Bond traders and ratings agencies are growing increasingly alarmed that the billions of dollars in debt incurred by Puerto Rico and its public corporations could go unpaid, after the commonwealth passed a measure in June that would allow entities to restructure debt.

Within the next 30 days, the Puerto Rico Electric Power Authority (PREPA) will have to pay back more than $650 million to two big banks. On July 31, a $145 million line of credit with Citibank comes due; on Aug. 14, PREPA must pay back a $525 million line of credit to a group of financial institutions headed by Scotia Bank.

Those loans would ordinarily be covered by Puerto Rico’s government. But a new law signed in June by Gov. Alejandro Garcia Padilla, of the Popular Democratic Party, would allow public corporations to restructure its debt — in effect, to default.  That has investors worried that billions of dollars in loans to the U.S. territory could become worthless. It also has some economists worried that Puerto Rico could lose access to the bond market, on which it relies to finance ongoing government operations.

Padilla proposed the new rules and the legislature passed them in a single day.

“There was no time for comment, no hearings, no nothing,” said Arturo Porzecanski, director of the International Economic Relations Program at American University’s School of International Service. “It was interpreted by many as a statement of unwillingness to stand by the legal commitments of the commonwealth.”

The public corporations that have incurred so much debt are a relic of the World War II era, when Gov. Rexford Tugwell, appointed by President Franklin D. Roosevelt, created the government-run companies to help Puerto Rico evolve from an agrarian society to an industrialized one. The corporations helped Puerto Rico’s economy evolve, but they didn’t evolve themselves: PREPA still generates about two-thirds of its power from oil, at an extraordinarily high cost. Power companies in the continental United States generate only about 1 percent of their power from oil.

Investors believe the Debt Enforcement and Recovery Act is a prelude to imminent action by PREPA and several other public corporations, which carry a combined $19.4 billion in outstanding bonds, according to Moody’s Investors Service. Any restructuring of that debt — which Moody’s and other ratings agencies see as a default — would cost bondholders money.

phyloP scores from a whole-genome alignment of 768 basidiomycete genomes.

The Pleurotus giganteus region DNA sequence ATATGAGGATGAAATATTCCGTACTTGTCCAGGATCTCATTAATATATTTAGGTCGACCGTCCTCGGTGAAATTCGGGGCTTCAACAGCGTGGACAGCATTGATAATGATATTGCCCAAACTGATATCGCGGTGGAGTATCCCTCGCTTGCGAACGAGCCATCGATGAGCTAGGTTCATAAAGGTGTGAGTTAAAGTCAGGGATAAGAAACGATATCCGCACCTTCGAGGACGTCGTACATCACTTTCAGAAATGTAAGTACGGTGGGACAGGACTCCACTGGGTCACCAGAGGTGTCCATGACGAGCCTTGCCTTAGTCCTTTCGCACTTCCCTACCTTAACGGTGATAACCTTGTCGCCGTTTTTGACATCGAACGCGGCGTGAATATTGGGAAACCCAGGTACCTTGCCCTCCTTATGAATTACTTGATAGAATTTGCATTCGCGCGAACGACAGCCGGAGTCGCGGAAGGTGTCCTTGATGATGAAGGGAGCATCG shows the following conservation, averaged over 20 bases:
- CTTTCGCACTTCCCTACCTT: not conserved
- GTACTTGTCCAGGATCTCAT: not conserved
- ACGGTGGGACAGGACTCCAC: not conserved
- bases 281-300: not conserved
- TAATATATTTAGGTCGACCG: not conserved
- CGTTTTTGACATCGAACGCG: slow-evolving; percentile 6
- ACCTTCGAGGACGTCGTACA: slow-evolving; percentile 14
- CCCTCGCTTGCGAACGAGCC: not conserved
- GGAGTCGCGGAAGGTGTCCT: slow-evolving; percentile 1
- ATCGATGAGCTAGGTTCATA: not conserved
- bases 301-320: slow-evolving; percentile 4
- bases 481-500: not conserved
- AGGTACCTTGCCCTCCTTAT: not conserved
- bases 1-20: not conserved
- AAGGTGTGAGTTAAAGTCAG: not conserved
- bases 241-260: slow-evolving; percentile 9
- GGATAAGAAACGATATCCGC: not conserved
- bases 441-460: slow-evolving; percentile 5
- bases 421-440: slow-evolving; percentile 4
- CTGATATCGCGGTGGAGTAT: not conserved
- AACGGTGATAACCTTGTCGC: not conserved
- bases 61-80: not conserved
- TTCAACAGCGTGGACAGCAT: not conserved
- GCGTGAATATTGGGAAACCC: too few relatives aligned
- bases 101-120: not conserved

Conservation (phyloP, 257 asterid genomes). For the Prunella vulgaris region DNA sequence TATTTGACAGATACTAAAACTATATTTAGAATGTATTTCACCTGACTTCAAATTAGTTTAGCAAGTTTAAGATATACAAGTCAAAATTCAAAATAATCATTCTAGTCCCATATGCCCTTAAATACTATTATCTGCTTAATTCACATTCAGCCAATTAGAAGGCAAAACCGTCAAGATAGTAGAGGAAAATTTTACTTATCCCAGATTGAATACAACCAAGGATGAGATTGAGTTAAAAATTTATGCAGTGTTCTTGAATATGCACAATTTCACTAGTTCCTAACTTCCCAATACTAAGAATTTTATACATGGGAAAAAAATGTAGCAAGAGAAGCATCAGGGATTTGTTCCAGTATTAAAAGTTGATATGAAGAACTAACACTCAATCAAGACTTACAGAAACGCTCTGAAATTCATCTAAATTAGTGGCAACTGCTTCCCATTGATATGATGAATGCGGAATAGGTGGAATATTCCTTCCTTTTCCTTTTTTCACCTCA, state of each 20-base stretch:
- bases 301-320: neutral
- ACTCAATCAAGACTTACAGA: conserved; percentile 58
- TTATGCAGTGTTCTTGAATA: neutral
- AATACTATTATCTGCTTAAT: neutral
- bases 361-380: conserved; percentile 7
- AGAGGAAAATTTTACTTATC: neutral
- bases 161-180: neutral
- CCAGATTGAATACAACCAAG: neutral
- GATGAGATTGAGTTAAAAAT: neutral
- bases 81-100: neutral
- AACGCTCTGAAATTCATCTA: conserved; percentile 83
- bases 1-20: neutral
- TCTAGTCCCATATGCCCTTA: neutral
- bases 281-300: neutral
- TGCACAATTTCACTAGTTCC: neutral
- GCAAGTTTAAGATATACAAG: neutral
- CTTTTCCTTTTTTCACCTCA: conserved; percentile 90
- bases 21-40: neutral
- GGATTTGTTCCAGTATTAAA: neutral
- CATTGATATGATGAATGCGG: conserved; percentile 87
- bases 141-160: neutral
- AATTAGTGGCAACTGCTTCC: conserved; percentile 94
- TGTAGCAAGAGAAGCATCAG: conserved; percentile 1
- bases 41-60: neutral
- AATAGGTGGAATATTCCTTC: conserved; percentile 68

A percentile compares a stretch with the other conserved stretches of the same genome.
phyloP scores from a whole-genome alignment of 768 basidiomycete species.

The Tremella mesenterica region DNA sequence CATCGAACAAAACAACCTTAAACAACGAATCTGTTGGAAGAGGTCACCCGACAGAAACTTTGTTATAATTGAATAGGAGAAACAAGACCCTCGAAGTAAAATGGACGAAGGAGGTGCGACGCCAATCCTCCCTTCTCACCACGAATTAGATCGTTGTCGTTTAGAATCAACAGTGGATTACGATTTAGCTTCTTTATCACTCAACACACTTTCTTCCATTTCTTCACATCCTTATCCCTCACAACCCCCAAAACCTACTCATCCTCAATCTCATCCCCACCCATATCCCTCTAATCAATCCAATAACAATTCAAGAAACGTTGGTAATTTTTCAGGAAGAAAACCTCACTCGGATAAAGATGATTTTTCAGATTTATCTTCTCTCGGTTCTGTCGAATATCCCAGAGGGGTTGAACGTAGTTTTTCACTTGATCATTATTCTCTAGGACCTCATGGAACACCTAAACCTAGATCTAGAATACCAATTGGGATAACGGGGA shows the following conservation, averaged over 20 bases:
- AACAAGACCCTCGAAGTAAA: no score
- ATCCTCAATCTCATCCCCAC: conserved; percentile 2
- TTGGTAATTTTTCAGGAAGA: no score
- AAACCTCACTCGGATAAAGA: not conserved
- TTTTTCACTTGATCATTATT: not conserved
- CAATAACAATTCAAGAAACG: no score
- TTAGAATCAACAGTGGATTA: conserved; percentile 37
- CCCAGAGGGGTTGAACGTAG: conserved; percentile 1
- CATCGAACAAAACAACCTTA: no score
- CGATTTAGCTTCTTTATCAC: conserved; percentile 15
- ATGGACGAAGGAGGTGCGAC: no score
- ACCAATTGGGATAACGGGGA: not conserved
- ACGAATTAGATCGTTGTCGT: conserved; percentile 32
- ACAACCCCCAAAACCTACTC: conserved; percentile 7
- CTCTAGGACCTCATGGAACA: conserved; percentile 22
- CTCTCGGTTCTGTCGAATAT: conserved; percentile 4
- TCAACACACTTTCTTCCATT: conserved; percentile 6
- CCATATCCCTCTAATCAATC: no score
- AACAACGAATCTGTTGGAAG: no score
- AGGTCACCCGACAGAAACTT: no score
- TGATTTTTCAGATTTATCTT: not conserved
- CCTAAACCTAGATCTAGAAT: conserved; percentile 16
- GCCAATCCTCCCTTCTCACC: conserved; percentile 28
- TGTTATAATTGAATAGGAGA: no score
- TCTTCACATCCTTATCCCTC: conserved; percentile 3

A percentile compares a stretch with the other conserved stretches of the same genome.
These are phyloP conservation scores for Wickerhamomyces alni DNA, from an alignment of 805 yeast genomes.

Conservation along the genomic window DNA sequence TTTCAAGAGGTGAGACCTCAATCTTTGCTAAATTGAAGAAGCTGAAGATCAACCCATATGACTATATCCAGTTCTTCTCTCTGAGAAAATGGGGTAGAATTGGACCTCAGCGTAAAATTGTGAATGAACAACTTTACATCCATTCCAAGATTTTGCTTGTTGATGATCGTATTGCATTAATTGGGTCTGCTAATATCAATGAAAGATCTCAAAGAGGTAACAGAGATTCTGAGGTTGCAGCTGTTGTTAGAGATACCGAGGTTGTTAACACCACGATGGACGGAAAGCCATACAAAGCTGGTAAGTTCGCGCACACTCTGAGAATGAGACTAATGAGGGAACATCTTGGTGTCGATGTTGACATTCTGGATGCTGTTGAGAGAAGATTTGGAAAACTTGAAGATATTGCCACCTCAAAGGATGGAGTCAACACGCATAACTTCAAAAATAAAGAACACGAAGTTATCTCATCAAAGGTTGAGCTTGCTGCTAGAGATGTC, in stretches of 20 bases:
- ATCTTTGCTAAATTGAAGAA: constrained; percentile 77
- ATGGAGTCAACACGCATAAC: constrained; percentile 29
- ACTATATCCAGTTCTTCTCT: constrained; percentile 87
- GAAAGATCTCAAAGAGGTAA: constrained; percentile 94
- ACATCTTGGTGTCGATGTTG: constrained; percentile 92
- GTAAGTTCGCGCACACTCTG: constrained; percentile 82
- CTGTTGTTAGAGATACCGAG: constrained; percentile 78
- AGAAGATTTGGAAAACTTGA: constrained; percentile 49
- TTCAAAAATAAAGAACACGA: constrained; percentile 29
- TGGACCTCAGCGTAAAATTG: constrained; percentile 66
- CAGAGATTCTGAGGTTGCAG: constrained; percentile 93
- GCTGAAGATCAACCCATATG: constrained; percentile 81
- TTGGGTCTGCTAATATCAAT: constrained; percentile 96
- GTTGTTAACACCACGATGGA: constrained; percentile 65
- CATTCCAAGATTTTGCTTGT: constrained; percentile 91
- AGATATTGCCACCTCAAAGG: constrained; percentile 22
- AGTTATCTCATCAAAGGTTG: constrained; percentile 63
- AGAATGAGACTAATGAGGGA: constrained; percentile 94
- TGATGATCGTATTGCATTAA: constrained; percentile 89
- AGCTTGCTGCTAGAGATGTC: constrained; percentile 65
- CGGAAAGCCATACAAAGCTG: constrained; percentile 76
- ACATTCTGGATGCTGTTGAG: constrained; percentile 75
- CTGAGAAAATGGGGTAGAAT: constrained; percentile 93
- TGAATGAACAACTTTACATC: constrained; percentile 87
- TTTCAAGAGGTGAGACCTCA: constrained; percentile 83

“Any restructuring that involves extension of maturities or reduces value of bonds is de facto default,” said Ted Hampton, a Puerto Rico analyst at Moody’s. “You’re not, as a bondholder, getting your principle and interest as you had anticipated.”

Soon after the Debt Enforcement and Recovery Act passed, OppenheimerFunds and Franklin Templeton Investments filed suit to stop the law. The firms, which hold more than $1 billion in PREPA bonds, said only Congress has the right to change bankruptcy laws. Moody’s downgraded 16 types of Puerto Rico debt to below investment-grade levels, meaning the commonwealth must now pay much higher rates to borrow from investors.

Puerto Rico officials have moved to dismiss the suit [pdf], saying the Supreme Court has ruled that state and local governments can pass laws governing debt restructuring. In a statement, Secretary of Justice Cesar Miranda Rodriguez said the new law is “designed to protect the creditors’ collective interests through an orderly procedure for adjustment of a public corporation’s obligations while enabling it to continue providing critical services to Puerto Rico’s residents and businesses.”

Signs of economic depression are visible in Old San Juan, Puerto Rico on Nov. 19, 2013. (Nikki Kahn/The Washington Post)

Puerto Rico’s financial crisis has been mounting for years. Because of its status as a U.S. territory, the island of about 3.6 million residents doesn’t get the same level of financial support from the federal government. But the commonwealth’s government has tried to provide the same benefits every other U.S. citizen receives, levying a heavy cost on the state.